The long awaited (having been contemplated for decades), completely centralized European patent, i.e., one which, on grant, automatically covers the majority of European countries with unitary effect and requiring a single renewal fee (the “unitary patent” or “UP”), and for which litigation in one central court (the “Unified Patent Court” or “UPC”) will be effective across all European countries was, perhaps until recently, finally looking like soon becoming a reality.
Following the UPC agreement being signed by 25 European countries in 2013, only 13 of those countries need to ratify that agreement for the UP/UPC to come into force in respect of those countries; the remaining countries subsequently joining in following their own ratifications. Since 10 countries have already ratified the agreement, in order for the UP/UPC to come into existence, only a further three ratifications are now required. Those ratifications currently must however include the UK and Germany, which represent the remaining countries of the three with the highest number of patent filings in Europe.
However, following the UK recently voting to leave the European Union (EU) (leading to the so-called “Brexit”), the future of these new systems, which, unlike for the EPC/EPO, currently require a member country to also be a member of the European Union, is consequently in doubt.
If the UK leaves the European Union and the UP/UPC is subsequently progressed without it being involved, it would not be possible to obtain a unitary patent covering the UK, but of course the mechanisms for obtaining patent protection in the UK would then remain identical to the current systems prior to the UP/UPC coming into force. As the European Patent Convention (EPC) and European Patent Office (EPO) are separate to the European Union (EU), it will remain possible to obtain a European patent, under the EPC and via the EPO, that designates the UK, and it will also remain possible to obtain national UK patents.
On leaving the European Union, expected to be no earlier than 2019, the essential requirement for the UK to ratify the UPC/UP agreement is likely to transfer to another country (most likely Italy). However, a unitary patent which no longer includes the UK will be less attractive from a commercial setting as many applicants would then have to additionally validate their European patent in the UK and pay renewal fees to the UKIPO. That is as it is now, but following the introduction of the unitary patent, those payments would be alongside the necessarily higher cost of centrally renewing a unitary patent, thereby eliminating part of the cost saving it would provide. There is also the issue of the current London-based central division of the UPC, which is actually written into the UPC agreement. Having a central division located in a non-participating country, whose legal profession will have limited rights to participate, is unlikely to be palatable to the other UPC countries. Consequently, many argue that it is in the interest of both the UK and the other members of the UP/UPC for the UK to go ahead and ratify the UPC, whilst it is still a member of the European Union, and then subsequently work out a solution to enable non-EU members such as the UK to be part of that new system.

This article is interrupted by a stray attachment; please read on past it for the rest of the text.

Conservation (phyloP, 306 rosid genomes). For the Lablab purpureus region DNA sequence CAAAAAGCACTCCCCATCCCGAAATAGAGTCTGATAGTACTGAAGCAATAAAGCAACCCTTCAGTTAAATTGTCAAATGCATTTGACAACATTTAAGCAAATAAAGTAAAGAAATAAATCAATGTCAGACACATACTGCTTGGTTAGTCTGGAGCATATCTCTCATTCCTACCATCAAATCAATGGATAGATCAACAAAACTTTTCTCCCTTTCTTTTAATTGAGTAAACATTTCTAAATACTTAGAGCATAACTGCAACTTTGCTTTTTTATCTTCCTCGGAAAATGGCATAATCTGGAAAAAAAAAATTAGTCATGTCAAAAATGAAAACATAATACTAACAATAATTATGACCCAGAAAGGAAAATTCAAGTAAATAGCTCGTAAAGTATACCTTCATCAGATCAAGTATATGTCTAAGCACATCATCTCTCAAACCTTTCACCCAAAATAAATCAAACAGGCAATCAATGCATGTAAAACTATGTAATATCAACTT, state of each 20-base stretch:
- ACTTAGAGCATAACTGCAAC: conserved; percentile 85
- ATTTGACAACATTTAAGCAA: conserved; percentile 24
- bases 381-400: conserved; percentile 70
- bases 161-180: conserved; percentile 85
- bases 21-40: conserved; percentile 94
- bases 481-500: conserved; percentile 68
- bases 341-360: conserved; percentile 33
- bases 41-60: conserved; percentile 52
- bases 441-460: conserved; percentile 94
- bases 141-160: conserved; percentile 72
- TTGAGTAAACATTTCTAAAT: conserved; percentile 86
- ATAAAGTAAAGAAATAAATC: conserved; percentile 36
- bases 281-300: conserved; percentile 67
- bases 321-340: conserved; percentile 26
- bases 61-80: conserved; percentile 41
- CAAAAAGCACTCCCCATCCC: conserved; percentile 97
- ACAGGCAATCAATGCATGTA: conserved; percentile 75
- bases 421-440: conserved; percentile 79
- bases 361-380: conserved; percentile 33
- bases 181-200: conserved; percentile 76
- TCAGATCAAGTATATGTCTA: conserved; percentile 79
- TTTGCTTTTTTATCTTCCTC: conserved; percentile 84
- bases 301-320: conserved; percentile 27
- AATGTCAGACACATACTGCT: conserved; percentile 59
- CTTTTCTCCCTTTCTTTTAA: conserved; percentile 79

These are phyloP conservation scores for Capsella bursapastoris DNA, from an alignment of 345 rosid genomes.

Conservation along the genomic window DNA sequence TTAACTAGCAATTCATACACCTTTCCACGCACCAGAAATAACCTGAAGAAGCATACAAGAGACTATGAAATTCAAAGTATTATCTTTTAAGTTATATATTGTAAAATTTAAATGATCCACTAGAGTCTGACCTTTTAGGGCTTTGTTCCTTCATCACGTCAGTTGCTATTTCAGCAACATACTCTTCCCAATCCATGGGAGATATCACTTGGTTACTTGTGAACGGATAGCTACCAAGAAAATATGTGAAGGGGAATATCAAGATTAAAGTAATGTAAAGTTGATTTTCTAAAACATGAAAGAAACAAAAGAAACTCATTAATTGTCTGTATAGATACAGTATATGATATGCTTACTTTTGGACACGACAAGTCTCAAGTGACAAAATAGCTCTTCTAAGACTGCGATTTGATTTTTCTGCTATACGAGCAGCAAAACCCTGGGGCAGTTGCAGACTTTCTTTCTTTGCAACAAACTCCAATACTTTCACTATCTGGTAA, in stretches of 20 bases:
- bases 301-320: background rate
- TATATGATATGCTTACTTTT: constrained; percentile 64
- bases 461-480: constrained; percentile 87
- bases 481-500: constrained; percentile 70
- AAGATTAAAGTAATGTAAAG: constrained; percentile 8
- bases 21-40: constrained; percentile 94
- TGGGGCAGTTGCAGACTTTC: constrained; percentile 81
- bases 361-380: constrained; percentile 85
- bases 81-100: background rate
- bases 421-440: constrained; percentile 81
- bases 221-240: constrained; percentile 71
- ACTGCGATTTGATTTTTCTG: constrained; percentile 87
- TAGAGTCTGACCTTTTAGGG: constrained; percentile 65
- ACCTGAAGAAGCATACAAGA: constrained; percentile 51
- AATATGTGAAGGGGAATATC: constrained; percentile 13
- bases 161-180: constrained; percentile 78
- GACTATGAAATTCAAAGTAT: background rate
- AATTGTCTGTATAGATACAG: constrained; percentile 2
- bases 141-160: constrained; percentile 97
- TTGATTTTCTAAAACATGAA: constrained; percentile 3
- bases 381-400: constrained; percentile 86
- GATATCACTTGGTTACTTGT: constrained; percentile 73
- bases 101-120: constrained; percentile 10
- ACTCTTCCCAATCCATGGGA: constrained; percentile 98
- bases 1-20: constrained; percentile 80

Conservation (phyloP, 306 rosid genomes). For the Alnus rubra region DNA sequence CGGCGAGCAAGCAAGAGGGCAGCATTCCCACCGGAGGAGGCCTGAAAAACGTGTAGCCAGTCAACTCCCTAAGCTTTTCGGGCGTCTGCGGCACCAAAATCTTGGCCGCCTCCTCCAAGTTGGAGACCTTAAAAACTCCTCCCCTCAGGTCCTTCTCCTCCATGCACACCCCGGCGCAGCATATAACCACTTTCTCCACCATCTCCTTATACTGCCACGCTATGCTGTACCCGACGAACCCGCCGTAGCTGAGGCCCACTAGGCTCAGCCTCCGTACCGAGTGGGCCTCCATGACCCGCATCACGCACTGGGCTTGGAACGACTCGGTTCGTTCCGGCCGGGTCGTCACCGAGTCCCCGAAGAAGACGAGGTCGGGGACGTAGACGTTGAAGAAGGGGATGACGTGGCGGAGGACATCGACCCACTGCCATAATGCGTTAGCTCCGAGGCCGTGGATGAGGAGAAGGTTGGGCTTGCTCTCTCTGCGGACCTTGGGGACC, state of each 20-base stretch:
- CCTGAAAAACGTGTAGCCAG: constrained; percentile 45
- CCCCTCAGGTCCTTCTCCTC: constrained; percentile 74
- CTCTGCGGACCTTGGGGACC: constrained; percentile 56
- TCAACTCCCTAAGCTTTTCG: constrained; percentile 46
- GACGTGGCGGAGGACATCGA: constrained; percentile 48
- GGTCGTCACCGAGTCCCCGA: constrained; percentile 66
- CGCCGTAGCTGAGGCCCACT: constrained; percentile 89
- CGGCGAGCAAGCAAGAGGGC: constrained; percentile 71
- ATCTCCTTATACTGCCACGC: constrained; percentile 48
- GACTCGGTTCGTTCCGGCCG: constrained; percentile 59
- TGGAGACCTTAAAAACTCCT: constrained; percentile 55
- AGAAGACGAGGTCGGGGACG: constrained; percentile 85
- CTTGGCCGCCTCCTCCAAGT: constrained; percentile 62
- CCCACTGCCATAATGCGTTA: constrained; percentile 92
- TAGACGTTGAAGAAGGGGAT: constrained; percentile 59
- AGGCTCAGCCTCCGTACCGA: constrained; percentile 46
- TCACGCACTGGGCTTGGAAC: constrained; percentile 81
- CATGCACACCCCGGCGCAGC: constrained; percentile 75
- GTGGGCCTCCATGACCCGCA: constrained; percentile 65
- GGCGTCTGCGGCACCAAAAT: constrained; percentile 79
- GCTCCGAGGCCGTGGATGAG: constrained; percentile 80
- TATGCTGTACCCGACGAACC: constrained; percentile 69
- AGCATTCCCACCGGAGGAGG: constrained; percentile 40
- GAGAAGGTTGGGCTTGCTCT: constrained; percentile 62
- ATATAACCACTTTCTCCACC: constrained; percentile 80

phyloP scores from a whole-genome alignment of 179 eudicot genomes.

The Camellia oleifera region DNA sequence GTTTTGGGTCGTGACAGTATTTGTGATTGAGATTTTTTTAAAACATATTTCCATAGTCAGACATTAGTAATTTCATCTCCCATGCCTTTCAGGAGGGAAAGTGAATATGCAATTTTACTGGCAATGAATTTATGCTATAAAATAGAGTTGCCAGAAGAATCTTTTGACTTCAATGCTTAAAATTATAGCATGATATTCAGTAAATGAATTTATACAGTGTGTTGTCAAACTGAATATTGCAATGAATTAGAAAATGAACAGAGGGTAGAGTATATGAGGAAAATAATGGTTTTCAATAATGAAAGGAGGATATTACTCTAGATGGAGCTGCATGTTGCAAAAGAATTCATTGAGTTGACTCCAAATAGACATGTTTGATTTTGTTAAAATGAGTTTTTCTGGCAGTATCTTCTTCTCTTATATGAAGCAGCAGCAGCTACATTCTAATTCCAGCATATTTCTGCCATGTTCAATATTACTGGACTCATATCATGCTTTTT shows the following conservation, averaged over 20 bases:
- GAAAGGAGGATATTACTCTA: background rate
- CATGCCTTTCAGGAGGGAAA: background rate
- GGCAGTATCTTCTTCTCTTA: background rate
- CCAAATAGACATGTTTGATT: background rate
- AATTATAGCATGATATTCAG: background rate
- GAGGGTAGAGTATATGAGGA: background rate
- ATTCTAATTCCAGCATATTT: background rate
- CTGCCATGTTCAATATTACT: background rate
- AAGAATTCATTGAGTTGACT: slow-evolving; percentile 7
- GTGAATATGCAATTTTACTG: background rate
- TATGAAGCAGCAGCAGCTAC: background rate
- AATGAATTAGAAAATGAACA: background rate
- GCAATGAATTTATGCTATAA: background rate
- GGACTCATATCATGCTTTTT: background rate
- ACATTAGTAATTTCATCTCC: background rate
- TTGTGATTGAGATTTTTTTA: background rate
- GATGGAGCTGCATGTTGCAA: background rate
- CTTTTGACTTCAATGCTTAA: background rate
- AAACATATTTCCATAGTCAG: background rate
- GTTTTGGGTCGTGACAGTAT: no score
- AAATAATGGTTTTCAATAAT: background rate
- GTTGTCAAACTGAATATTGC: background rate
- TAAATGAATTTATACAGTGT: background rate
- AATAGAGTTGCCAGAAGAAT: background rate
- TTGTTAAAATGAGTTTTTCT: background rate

Some Key Differences Between European and US Patents

One of the most important differences between the United States and Europe to be aware of is the lack of the one year “grace period” in European law for filing a patent application following an applicant’s own disclosure. In Europe, and indeed in many other territories worldwide, it is crucial that an applicant does not publically disclose the invention anywhere in the world before filing an initial patent application. That initial patent application could still be filed as a U.S. patent application, which can be later used as the basis for a subsequent European patent application, but unless it is filed on or before the date of the first public disclosure of the invention, the possibility of obtaining patent protection in Europe is effectively eliminated.
Another key difference is that certain subject matter is excluded from patentability in Europe, but is patentable in the United States. For example, in Europe it is possible to obtain patent protection for the medical devices and drugs which are used in methods of medical treatment, but not for the specific methods themselves. However, those methods of medical treatment might well be patentable in the U.S.
Other differences exist in the ability to challenge/litigate granted patents. The EPO provides a nine-month period after the publication of grant for a third party to oppose the patent, which is then reassessed by the Opposition Division of the EPO. This procedure, which has the potential to knock out a newly granted European patent centrally, is, to an extent, analogous to the recently introduced “post grant review” procedure offered by the USPTO. However, whilst it is also possible to eliminate a U.S. patent centrally by challenging it in a federal court, e.g., during infringement proceedings, it is currently not possible to centrally revoke a European patent through a single court. That must instead be done through the individual national courts of the countries in which the European patent has been validated. Of course, the possible introduction of the UP/UPC (see above) might however soon provide an opportunity for that to happen in Europe, at least for those territories which are part of the UP/UPC.

Conclusion

Whilst obtaining a patent in Europe shares many of the same fundamental principles of the same process in the United States, key differences exist which need to be borne in mind from a very early stage. Furthermore, there is the necessity to consider how many of the multiple different countries making up the European market one might wish to obtain patent protection in. This process may sooner or later be made simpler by the introduction of the UP/UPC, but on that front we will have to wait and see for now.

References

  1. Philip W. Grubb, Patents for Chemicals, Pharmaceuticals and Biotechnology, 4th Edition, Oxford University Press, 2004.